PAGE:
Facebook, Whatsapp and Bubblicious Thinking

Many would argue that the deal is similarly strategically critical to , and that the company had to move quickly and aggressively or risk losing an asset that will be crucial to its growth and success in currently underserved markets. That’s certainly the line the company is taking in justifying the cost of the deal, and it will be several years before the full import and value of ’s investment can be sorted out. But the fact that the company bet a massive amount of resources on where it believes the market is going simply can’t be denied or even particularly well defended. Those who have tried to justify the deal are mostly in the same social technology promotional camp as .

That doesn’t necessarily make them wrong so much as biased in favor of their own beliefs—a common enough situation when it comes to people, particularly true believers. But it also suggests that rather than representing a cross-cultural phenomenon like the and housing bubbles that affected investors of every stripe, social media mania (at least so far as the Whatsapp deal goes) reflects the beliefs, or perhaps delusions, of a much smaller though still influential maddened crowd. It will take time to determine whether Facebook and its supporters inhabit a of their own devise. But at this point at least, it seems unlikely to inflate or explode the larger market.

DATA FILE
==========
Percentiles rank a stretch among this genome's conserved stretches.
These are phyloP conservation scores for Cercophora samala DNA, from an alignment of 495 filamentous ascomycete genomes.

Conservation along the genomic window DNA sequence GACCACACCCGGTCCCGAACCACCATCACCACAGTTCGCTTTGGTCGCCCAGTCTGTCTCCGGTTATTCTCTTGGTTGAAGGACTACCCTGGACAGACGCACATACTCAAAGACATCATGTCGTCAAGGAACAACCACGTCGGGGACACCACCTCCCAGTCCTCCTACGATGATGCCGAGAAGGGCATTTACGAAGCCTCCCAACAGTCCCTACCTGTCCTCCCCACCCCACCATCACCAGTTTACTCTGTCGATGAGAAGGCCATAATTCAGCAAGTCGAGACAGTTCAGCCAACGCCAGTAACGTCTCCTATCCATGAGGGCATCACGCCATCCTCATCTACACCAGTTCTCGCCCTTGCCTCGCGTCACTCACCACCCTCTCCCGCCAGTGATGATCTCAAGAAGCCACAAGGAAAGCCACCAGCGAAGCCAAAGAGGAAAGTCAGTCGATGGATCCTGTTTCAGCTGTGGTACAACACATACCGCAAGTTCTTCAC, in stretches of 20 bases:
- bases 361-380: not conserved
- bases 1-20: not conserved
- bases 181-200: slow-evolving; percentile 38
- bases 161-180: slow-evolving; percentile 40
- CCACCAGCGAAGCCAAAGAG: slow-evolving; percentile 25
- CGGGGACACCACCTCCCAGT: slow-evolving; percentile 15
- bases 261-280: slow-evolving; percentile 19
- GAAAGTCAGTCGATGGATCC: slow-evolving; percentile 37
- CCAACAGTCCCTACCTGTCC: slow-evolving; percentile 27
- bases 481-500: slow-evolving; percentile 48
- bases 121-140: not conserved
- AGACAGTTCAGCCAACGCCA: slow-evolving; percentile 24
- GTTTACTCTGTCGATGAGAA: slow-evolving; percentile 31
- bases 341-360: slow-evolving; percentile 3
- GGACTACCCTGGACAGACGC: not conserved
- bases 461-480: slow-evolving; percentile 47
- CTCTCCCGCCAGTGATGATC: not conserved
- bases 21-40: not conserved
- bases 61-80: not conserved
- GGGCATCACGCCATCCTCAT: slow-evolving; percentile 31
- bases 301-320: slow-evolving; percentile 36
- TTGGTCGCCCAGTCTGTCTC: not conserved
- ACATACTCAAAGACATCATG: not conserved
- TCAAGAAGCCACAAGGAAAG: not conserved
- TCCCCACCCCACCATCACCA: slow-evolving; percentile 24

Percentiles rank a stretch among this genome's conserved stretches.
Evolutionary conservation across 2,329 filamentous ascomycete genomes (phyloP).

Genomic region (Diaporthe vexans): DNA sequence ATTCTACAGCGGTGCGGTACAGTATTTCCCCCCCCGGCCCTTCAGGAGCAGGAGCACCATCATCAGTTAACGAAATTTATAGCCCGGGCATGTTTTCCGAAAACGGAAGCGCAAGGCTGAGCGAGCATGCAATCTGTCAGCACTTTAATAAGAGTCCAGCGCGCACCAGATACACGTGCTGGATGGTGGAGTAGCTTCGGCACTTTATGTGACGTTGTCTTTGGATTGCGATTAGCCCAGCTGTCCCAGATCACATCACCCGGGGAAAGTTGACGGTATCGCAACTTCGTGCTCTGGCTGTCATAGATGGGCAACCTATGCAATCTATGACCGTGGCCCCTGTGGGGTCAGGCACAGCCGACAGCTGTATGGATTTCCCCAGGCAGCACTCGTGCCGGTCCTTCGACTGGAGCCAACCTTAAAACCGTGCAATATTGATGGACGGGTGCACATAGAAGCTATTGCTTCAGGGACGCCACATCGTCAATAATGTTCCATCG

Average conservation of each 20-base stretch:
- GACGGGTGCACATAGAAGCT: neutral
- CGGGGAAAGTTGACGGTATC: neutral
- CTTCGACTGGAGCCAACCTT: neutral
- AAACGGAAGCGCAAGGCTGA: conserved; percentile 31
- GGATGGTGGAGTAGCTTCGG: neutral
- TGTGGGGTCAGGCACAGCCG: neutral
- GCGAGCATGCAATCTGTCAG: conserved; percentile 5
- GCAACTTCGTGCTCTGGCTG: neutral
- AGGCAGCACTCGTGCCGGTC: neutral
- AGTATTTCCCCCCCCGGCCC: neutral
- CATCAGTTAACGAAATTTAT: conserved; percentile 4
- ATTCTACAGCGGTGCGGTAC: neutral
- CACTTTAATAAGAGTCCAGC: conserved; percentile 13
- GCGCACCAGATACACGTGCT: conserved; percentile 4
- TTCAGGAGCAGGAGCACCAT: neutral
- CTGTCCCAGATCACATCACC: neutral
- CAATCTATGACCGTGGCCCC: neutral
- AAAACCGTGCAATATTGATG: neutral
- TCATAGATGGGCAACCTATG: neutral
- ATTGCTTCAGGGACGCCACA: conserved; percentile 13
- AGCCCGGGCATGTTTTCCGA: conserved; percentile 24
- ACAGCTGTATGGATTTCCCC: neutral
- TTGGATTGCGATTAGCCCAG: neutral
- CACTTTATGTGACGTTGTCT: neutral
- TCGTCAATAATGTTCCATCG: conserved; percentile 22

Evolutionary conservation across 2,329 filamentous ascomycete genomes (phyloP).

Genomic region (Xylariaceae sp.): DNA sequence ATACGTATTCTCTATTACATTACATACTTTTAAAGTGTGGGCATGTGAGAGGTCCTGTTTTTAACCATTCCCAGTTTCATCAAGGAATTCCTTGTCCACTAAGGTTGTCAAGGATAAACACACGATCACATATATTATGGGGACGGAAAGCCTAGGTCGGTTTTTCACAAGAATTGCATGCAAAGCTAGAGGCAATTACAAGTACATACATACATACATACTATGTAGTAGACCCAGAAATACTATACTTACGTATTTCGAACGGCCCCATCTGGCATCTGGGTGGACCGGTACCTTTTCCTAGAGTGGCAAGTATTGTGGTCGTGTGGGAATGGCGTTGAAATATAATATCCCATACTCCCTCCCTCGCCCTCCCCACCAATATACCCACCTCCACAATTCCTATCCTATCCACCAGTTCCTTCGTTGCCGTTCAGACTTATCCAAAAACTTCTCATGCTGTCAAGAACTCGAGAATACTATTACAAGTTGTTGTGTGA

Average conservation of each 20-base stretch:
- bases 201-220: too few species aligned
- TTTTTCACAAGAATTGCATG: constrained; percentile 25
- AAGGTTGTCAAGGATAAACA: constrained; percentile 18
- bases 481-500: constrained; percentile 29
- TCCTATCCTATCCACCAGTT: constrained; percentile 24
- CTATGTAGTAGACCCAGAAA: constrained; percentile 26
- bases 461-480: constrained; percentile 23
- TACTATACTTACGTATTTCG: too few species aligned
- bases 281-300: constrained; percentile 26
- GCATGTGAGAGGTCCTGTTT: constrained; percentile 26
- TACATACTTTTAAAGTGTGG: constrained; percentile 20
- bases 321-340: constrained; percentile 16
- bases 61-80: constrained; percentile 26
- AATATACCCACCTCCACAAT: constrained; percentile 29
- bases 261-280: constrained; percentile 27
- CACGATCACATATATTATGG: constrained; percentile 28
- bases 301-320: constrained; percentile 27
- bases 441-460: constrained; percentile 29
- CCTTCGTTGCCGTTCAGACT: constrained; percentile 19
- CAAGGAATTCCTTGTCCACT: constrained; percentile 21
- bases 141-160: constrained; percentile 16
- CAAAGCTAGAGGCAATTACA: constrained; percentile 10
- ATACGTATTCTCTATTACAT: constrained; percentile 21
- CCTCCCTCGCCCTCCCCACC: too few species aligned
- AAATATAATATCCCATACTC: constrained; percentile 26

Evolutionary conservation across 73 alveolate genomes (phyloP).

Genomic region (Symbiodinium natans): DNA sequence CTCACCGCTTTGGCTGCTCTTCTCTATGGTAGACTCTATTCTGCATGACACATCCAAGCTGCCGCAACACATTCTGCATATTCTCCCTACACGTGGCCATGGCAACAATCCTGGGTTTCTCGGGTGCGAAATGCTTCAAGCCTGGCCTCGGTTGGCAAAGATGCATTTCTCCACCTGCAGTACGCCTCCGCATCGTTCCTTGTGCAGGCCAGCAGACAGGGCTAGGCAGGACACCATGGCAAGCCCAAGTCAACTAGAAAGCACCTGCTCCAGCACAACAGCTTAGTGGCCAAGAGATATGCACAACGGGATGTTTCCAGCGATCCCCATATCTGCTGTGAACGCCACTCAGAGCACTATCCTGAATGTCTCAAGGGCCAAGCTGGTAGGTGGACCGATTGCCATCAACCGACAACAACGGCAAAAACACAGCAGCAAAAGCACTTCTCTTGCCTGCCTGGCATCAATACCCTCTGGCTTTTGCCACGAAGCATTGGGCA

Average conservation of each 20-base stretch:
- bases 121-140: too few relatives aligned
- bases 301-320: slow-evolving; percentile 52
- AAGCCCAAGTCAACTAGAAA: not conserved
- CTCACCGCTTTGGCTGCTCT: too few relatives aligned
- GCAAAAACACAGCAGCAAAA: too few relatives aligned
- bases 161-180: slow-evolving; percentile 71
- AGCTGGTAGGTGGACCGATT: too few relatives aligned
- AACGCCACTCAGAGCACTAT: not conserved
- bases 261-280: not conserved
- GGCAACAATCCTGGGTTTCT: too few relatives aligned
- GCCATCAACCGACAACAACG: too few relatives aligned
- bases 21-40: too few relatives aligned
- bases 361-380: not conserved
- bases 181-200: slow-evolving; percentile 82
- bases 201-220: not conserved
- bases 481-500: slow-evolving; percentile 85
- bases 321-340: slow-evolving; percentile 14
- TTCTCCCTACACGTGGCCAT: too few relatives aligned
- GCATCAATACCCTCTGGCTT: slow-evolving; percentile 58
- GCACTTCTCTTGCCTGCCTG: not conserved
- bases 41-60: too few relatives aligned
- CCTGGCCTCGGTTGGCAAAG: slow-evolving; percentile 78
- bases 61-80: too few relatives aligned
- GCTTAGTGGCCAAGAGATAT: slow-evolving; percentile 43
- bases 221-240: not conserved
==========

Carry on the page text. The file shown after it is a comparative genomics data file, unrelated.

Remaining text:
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NOTE: This column was originally published in the Review.

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